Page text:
I remember on the day Sathya Sai Baba left us five years ago, someone wrote these few words about how radiant Baba had been. Time and time again we were to read similar accounts from those who visited Sai Baba over the decades he gave darshan. So for the last time, I shall report these simple but beautiful words again.
My photo 2014
“Baba’s face was radiant and his smile so beautiful. He was walking towards me. I could hear my heart pounding loudly in my chest as he came closer. Baba now stood close to me. My attention was focused on his lotus feet. As soon as the border of his orange robe exposed his feet, I stretched out and rested my head on them in a state of total surrender. My head lay on his feet for a while. Baba then gently moved back and walked away.
Baba walked around the hall slowly, raising his hand in blessing now and then. After some time had passed, to my astonishment, I realized he was walking towards me again. He searched in the crowd, and when his eyes sought mine he stopped and stared. I noticed his large penetrating pupils, they seemed to be the color of amber, I was completely taken aback, stunned and dazed. I sat there dumbfounded, in a trance. When I regained my awareness, Baba had already left. All the devotees were getting up and leaving.
On the journey back home, I was silent, I felt strange and tranquil.”
Remembrance Day-By Terry Reis Kennedy
April 24, 2016
The sun burst upon me like a blast of heat from a furnace as I stepped outside of my house, Sai Prem, on Coconut Grove. It was only 9 a.m. and my clothes were already dripping with sweat. I made my way towards the ashram in a daze of grief, of bliss, of ineffable mixed emotions.
I walked through the tiny streets of Puttaparthi town remembering how I used to run to the main road when word rustled through the air that Sai Baba was out in His car, on the way to visit the students, or His pet elephant Sai Gita, or patients at the hospital. I was crazed with joy seeing Him in His car. I was not the only one.
We hurled flowers at the windows, we touched the doors; we were Gopis and Gopikas that not even the police could stop. Swami loved our madness as He smiled out at us, sometimes even having the driver stop the car so He could have a word with someone. The blasting heat, the monsoon downpours, nothing could keep us away from Him. Before we had a cover over the mandir He would often stop the rain when He came out for Darshan. He loves us that much.
And today it is the same. It was the 5th anniversary of my Sat Guru, the Kali Yuga Avatar, Bhagawan Sri Sathya Sai Baba’s leaving—the day He chose to exit His body, a day the Hindu’s say, “He took Mahasamadhi”, meaning the day He returned to the Supreme Consciousness He is, the Great Quietude. In plain America English, He died. Yes, He is immortal. We are all immortal. But for me it was a day I felt pressed into a mold of mortality. Everything I’d lived for, been living for, seemed to have vanished.
Until I got home to my writing desk where I could record my thoughts, I felt barely part of the world as I had known it. Luckily there was a message from my editor at Bangalore’s Deccan Herald asking me to write a recollection of Sai Baba’s life and to have it done in two hours. Most of my professional life I’ve spent meeting deadlines. I was so relieved to have another deadline to meet. As I typed the remembrance I realized what a gift My Baba had given me….a deadline. But in this case it was a lifeline. By having to go to work, to be of use, to focus on readers that would be wanting the news of Swami’s passing, I felt purposeful. There was no time for crying.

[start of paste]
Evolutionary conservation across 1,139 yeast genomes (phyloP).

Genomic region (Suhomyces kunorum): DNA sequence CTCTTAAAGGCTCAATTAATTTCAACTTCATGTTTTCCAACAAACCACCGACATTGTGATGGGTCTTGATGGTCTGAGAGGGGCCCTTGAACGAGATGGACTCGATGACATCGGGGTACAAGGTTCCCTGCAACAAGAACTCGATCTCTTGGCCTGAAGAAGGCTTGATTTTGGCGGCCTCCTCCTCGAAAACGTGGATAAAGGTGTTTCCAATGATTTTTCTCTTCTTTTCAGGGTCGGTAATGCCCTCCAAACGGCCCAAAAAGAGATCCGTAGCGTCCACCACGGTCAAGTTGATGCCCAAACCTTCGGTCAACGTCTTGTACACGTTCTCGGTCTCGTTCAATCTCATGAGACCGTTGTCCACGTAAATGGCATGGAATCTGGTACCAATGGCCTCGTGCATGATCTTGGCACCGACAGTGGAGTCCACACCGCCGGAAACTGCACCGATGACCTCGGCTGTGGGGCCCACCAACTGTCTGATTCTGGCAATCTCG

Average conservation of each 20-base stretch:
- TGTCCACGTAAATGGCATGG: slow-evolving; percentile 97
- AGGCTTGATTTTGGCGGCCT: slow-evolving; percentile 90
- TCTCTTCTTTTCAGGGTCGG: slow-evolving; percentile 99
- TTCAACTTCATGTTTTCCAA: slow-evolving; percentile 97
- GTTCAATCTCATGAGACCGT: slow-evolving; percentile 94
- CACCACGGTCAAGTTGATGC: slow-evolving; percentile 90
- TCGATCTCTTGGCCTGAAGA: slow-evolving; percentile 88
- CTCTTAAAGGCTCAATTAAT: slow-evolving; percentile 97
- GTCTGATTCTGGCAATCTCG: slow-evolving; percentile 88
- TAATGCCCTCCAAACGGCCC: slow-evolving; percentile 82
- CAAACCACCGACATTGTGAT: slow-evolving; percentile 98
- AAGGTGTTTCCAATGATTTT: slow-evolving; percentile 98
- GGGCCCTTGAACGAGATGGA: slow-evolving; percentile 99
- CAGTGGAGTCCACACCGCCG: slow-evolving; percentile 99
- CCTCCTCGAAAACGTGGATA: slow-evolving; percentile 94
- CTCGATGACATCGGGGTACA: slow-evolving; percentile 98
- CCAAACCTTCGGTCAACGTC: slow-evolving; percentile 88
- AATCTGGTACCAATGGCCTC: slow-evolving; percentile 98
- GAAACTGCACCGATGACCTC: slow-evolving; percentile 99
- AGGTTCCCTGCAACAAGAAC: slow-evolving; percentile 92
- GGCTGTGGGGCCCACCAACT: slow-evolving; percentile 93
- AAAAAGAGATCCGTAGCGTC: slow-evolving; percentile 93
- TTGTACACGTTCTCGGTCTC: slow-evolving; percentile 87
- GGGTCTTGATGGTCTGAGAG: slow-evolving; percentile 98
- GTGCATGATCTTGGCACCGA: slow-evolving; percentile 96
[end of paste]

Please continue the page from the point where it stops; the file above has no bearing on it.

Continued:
Within hours of completing that news story millions of people from around the world were on their way to little Puttaparthi to say good bye to Sai Baba, the “man” who had changed the face of India and the world. The God we loved, the One Who had loved us beyond our understanding.
Today, five years later, He remains the same for me. As I continued on my way to the ashram the crowds grew thicker. I heard that 40,000 people were in Hill View Stadium eating their free breakfast provided by the Central Trust, Baba’s Trust, ensuring Swami’s devotees that nothing has changed for them. Puttaparthi town continues as before. Swami will never leave His home. He had promised us and He had promised His mother Easwaramma. The breakfast plates were also carried home to those who could not walk to the stadium. Everyone got fed, the poorest of the poor, the richest of the rich.
As I neared the Ganesha Gate entrance, I saw that some people were going up Gopuram Road to the stadium and some were coming down carrying their gifts of saris and dhotis, heading towards the ashram. As I entered and passed through the security check I felt lighter, less hot. A slight breeze was turning the leaves and swaying the bougainvillea blossoms. Incense wafted towards me.
After hearing Swami’s discourse from years gone by I found myself smiling at the youngsters who smiled at me. “From which place did you come,” their perennial question made me happy. Though I have lived in Parthi for 25 years I told them the truth they wanted to hear. I replied, the United States of America. Oh, the USA one of them said, as if to let me know how informed she was.
In spite of the heat, in spite of the crowds I managed to get into the Ladies ‘side of the dining tent. And I was served a heaping plate of south Indian delicacies, foods of a region that I have come to love…slowly, very slowly. It was like an arranged marriage, Telugu country and me. First I found I could not adjust. But Mother Sai taught me how to accept the things I could not change, and to change the things I could—that meant transformation. I learned how to grow where I was planted.
Today, I heard a little voice inside me say, “Remember Who loves you, Baby.” And I remembered. Thank you, Bhagawan, for my life.